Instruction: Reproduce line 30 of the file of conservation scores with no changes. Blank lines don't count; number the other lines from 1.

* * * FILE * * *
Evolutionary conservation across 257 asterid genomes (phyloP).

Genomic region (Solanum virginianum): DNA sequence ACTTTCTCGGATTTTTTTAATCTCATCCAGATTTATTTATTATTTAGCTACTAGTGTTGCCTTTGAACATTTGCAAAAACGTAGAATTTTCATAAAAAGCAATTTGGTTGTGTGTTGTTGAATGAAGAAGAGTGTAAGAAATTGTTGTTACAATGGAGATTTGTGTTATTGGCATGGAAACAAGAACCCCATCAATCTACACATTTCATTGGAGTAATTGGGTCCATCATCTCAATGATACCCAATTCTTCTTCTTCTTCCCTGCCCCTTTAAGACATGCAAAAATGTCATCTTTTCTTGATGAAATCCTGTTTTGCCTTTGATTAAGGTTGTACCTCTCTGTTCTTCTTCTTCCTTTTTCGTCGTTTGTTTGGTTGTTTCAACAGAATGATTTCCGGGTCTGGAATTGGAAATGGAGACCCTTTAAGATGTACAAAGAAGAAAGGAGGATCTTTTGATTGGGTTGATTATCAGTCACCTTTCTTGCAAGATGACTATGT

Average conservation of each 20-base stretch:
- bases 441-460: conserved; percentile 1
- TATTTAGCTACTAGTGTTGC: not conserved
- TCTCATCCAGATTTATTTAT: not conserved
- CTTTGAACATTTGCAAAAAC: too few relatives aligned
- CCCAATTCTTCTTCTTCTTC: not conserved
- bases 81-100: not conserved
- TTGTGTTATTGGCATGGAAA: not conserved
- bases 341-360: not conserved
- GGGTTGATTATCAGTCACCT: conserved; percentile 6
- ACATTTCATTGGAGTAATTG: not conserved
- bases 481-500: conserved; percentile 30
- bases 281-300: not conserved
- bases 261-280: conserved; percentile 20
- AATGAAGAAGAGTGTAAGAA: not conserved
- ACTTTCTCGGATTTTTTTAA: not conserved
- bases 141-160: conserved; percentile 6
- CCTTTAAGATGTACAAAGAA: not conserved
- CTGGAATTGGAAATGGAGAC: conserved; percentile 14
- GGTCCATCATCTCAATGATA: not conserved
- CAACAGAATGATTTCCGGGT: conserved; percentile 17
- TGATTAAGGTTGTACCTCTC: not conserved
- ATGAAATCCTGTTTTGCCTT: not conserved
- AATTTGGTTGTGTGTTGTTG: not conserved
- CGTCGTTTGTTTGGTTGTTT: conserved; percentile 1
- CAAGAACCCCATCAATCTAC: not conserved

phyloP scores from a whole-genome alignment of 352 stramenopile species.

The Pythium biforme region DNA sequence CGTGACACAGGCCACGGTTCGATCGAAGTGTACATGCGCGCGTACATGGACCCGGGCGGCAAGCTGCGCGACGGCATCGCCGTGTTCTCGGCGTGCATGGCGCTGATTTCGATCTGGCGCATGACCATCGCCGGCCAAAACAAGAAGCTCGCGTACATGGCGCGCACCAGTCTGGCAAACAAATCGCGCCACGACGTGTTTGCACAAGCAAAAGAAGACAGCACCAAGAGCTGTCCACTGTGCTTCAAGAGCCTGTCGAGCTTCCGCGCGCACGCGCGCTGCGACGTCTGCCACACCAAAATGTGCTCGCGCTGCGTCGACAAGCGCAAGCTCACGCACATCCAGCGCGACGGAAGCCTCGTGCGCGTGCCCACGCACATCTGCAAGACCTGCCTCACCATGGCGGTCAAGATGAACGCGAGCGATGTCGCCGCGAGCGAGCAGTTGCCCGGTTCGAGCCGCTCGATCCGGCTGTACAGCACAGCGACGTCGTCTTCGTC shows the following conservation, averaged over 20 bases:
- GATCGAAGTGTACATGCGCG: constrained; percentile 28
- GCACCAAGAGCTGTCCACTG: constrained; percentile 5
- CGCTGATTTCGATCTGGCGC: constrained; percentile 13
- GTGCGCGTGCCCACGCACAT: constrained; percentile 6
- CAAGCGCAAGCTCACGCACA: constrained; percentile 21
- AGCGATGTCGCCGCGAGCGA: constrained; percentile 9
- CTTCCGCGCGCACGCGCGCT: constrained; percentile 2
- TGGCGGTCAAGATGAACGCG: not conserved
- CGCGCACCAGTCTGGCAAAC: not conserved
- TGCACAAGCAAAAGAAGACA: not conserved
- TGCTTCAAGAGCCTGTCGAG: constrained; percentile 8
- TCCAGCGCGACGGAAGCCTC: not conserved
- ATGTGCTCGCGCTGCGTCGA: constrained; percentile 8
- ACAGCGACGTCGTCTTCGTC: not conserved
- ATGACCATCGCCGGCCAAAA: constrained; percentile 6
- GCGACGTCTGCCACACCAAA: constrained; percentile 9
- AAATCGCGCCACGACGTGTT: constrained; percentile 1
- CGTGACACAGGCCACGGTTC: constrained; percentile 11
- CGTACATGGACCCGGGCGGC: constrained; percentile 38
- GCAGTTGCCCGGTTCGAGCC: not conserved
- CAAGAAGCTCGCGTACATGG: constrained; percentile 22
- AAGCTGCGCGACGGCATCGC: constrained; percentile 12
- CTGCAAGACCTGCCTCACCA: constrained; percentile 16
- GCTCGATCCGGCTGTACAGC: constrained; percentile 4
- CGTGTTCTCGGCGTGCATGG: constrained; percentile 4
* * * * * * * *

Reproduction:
The Pythium biforme region DNA sequence CGTGACACAGGCCACGGTTCGATCGAAGTGTACATGCGCGCGTACATGGACCCGGGCGGCAAGCTGCGCGACGGCATCGCCGTGTTCTCGGCGTGCATGGCGCTGATTTCGATCTGGCGCATGACCATCGCCGGCCAAAACAAGAAGCTCGCGTACATGGCGCGCACCAGTCTGGCAAACAAATCGCGCCACGACGTGTTTGCACAAGCAAAAGAAGACAGCACCAAGAGCTGTCCACTGTGCTTCAAGAGCCTGTCGAGCTTCCGCGCGCACGCGCGCTGCGACGTCTGCCACACCAAAATGTGCTCGCGCTGCGTCGACAAGCGCAAGCTCACGCACATCCAGCGCGACGGAAGCCTCGTGCGCGTGCCCACGCACATCTGCAAGACCTGCCTCACCATGGCGGTCAAGATGAACGCGAGCGATGTCGCCGCGAGCGAGCAGTTGCCCGGTTCGAGCCGCTCGATCCGGCTGTACAGCACAGCGACGTCGTCTTCGTC shows the following conservation, averaged over 20 bases: